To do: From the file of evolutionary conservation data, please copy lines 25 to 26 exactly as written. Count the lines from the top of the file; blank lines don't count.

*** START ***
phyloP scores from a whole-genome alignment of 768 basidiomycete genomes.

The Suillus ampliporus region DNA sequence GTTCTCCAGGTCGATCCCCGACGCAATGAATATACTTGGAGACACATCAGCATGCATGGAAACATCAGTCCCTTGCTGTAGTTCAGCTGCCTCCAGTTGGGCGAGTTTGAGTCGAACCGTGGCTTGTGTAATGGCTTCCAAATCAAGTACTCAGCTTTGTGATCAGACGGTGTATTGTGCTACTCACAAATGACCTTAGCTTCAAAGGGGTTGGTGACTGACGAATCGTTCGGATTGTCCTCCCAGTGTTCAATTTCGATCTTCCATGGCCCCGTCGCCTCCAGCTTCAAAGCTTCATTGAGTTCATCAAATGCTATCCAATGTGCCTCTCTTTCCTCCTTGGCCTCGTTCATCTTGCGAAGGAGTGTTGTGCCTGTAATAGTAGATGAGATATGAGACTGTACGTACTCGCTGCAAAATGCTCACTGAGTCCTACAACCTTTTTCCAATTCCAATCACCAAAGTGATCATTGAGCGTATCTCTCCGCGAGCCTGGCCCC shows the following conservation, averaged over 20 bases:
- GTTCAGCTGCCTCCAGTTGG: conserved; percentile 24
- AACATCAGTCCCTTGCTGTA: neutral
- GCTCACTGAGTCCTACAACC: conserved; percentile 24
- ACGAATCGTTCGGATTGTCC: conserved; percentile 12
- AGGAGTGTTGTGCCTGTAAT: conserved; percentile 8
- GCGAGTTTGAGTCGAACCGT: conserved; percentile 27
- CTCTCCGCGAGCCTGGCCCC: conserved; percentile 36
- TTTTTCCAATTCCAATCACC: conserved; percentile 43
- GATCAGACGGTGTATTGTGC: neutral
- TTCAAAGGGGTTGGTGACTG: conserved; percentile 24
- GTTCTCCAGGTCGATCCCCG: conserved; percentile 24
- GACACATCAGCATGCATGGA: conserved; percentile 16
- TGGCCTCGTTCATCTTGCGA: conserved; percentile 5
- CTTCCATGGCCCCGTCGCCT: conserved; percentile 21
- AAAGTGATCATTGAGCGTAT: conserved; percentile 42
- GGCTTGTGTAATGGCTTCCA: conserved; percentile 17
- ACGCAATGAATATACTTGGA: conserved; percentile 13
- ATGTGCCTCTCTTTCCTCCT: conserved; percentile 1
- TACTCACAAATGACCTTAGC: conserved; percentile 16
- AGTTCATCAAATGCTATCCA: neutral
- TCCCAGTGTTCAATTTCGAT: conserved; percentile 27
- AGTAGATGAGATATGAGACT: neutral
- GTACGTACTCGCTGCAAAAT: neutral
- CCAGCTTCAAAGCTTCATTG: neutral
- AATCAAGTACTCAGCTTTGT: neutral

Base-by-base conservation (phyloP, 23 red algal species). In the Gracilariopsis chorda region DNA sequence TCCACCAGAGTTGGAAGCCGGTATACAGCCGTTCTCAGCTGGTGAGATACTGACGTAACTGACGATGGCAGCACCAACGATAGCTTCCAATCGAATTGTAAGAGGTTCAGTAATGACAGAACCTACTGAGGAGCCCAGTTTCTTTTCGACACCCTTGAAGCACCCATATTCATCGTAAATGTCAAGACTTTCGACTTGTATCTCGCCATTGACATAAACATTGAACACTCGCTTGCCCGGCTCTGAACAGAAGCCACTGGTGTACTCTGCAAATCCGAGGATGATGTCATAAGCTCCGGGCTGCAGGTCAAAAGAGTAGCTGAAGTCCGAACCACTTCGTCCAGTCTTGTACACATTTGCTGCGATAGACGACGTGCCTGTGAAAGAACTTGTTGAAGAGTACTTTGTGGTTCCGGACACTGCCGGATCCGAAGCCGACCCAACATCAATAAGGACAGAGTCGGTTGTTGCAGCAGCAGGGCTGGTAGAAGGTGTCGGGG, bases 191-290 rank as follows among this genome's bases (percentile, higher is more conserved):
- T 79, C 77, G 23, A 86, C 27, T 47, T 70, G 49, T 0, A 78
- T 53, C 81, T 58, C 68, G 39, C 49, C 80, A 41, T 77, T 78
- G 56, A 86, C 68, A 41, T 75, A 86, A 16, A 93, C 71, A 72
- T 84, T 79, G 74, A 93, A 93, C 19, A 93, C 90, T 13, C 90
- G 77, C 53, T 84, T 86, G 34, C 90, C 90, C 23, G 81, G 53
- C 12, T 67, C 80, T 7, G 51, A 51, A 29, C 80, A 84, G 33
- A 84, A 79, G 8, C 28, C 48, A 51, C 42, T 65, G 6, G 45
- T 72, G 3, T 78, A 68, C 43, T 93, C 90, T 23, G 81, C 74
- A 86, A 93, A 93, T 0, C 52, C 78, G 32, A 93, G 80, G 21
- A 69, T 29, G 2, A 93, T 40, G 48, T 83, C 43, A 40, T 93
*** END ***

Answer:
- GTACGTACTCGCTGCAAAAT: neutral
- CCAGCTTCAAAGCTTCATTG: neutral